# Set forms a basis, and span help

• billli
The last row shows that k_5 = 0. This means that p is a linear combination of the p_1 through p_4.In summary, the set S = {p1, p2, ..., p5} is a basis for the set of polynomials of degree 4 or less, and p belongs to the span of S.

## Homework Statement

http://img16.imageshack.us/img16/6606/50381320.jpg [Broken]

## The Attempt at a Solution

I believe for question a) I just need to add up all the matrices and then row reduce to RREF, which gives me:
[1,0,0]
[0,1,0]

or Do I row reduce each matrices?

I'm really not sure how to do b), any tips would be great!

Thanks

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in a) can every N$$\in$$ M23 be written as a linear combination of the matricies given?

you could also think about what a simpler basis for M23 is and how they're related

similarly in b) can the equation be written as a linear combination of the basis equations?

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I only wish to elaborate on Lanedance's post with a systematic spin.

billli said:

## The Attempt at a Solution

I believe for question a) I just need to add up all the matrices and then row reduce to RREF, which gives me:
[1,0,0]
[0,1,0]

or Do I row reduce each matrices? Certainly not!
Think of the matrices in the set S as vectors in the vector space $$M_{23}$$ (the set of all 2x3 matrices). A basis for $$M_{23}$$ is
$$\mathbf{e_1} = \begin{pmatrix}1 & 0 & 0\\ 0&0&0\end{pmatrix},$$ $$\mathbf{e_2} = \begin{pmatrix}0 & 1 & 0\\ 0&0&0\end{pmatrix}, \ldots,$$ $$\mathbf{e_6} = \begin{pmatrix}0 & 0 & 0\\ 0&0&1\end{pmatrix}.$$

The first vector in S can then be written as $$\mathbf{v_1} = [1 \; 2 \; 3 \; 4 \; 5 \; 6]^T$$ with respect to this basis, and similarly for the others, e.g., $$\mathbf{v_6} = [12 \; 10 \; 12 \; 12 \; 20 \; 18]^T$$.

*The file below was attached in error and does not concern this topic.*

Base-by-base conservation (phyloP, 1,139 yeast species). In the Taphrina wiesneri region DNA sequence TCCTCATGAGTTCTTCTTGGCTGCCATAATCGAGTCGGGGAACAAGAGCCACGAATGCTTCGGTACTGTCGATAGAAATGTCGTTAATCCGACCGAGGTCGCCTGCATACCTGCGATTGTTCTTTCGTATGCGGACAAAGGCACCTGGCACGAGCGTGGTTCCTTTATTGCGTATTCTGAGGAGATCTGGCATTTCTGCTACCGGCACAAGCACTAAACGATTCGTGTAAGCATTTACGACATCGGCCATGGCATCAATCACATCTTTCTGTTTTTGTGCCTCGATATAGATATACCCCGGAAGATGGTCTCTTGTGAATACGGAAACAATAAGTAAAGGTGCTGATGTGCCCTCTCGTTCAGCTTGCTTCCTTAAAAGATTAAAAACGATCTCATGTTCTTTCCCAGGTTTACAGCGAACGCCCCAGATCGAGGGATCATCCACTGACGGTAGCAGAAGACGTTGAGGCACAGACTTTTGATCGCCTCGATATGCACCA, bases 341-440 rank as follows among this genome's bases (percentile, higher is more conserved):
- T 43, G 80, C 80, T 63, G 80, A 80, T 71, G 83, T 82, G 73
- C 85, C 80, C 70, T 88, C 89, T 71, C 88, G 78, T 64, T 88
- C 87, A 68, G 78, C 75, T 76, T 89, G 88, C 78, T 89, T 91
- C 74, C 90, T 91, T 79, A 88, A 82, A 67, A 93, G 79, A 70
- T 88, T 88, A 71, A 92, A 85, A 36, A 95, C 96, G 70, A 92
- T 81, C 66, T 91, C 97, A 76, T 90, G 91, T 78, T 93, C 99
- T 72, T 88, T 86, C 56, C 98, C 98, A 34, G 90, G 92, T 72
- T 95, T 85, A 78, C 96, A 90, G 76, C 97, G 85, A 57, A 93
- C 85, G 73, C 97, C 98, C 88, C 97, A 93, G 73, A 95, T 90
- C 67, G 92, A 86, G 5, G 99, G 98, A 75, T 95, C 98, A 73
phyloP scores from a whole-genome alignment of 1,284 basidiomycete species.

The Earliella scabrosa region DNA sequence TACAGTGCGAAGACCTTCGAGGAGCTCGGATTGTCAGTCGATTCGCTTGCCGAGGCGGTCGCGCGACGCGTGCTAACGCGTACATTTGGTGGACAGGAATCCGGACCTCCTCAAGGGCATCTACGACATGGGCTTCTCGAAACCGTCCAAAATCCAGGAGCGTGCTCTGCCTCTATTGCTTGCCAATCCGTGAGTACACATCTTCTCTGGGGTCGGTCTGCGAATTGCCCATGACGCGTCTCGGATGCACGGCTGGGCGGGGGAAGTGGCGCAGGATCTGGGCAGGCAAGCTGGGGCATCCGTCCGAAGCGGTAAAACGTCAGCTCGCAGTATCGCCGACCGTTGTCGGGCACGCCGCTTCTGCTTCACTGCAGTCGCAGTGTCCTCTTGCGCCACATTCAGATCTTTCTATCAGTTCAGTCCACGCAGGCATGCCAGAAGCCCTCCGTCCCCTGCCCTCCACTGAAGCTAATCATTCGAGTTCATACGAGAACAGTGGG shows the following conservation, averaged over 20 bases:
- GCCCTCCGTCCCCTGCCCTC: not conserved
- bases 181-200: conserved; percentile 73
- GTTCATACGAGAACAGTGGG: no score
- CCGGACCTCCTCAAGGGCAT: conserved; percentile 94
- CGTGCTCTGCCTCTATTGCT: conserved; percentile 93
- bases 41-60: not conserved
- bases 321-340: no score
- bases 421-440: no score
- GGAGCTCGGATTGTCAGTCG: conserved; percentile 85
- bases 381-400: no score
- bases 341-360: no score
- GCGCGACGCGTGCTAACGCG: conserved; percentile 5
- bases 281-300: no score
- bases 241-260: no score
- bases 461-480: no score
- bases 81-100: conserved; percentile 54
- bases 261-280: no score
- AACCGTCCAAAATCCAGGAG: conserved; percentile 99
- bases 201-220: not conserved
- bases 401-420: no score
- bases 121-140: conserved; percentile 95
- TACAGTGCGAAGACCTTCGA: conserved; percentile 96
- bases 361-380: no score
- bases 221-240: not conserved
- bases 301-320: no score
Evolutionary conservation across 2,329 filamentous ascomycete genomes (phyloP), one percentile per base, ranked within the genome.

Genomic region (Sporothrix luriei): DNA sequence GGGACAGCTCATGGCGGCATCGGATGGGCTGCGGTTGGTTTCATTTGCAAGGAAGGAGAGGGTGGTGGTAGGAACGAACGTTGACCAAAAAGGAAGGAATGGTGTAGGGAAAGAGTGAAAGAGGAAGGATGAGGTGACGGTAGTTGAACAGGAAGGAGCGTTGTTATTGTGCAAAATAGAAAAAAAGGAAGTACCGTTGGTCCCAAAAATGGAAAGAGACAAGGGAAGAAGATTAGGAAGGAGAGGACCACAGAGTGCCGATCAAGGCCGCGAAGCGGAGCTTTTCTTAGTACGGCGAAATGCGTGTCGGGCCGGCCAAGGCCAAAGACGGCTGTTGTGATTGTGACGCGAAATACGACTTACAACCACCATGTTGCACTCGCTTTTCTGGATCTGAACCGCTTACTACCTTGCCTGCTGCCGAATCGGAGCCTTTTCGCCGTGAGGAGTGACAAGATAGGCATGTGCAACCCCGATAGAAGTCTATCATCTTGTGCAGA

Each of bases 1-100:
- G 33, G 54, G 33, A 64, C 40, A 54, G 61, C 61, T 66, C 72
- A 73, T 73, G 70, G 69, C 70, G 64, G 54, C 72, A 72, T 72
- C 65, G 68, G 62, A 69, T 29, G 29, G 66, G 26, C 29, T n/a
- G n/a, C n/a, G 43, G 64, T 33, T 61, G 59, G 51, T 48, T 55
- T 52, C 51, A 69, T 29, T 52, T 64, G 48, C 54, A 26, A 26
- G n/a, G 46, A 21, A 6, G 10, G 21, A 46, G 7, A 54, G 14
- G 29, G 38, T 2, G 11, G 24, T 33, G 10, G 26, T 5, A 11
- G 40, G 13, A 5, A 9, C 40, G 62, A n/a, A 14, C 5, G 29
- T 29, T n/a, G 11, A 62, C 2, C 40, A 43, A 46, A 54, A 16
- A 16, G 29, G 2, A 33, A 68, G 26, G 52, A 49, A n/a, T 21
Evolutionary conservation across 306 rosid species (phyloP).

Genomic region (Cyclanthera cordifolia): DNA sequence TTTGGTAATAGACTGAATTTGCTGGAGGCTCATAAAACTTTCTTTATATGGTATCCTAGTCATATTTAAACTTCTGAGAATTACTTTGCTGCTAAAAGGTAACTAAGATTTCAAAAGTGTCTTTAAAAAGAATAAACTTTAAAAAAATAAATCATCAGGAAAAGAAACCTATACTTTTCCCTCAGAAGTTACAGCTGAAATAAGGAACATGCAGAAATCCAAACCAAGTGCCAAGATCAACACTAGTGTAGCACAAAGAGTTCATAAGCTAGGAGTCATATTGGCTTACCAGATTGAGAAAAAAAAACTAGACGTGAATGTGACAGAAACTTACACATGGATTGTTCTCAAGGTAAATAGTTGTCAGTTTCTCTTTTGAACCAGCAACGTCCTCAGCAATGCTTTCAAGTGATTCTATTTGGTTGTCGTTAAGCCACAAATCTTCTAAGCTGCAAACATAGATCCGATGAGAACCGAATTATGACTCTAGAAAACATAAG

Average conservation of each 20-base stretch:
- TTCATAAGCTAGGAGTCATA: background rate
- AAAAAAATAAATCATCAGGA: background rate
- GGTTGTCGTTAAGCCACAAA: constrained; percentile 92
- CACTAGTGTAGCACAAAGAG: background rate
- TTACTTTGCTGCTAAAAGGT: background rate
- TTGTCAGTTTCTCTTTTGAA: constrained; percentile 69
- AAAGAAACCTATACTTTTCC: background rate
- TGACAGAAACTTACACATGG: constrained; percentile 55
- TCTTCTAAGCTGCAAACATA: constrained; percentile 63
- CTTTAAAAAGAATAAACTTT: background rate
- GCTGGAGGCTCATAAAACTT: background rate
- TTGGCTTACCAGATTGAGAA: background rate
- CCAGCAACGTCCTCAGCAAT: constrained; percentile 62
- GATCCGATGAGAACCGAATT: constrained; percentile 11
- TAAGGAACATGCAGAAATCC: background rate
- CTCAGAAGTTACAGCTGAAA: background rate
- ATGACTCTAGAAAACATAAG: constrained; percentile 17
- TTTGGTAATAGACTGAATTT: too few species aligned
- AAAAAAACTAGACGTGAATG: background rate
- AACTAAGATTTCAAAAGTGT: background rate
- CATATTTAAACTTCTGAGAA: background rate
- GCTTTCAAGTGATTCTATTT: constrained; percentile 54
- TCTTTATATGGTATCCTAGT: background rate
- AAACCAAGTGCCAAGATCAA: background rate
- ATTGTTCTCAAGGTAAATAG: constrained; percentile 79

So to systematically determine whether the vectors in S are linearly independent (and hence form a basis), i.e., to determine whether the equation $$k_1\mathbf{v_1} + \ldots + k_6\mathbf{v_6}=\mathbf{0}$$ has a nontrivial solution, one can row reduce the corresponding matrix $$[\mathbf{v_1} \ldots \mathbf{v_6}]$$.

billli said:
I'm really not sure how to do b), any tips would be great!
It suffices to show that S spans the set of all such (i.e., of degree 4 or less) polynomials, which amounts to determining whether p1, p2, ..., p5 are linearly independent. Taking e1 = 1, e2 = x, ..., e5 = x^4, this is just like the part (a).

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Of course, in part (a) for example, if you can spot a non-trivial linear combination of the $$\mathbf{v_i}'s$$ that sums to $$\mathbf{0}$$, you are done. (I don't think it will be helpful if someone gives you one straight off the bat.)

if you do look at the large matrix suggested by unco, its also worth considering the determinant and how it relates to linear independence and row reduction

http://img239.imageshack.us/img239/6250/picture2.png [Broken]
Sorry, but I do not know how to use Tex. And thanks for the tips!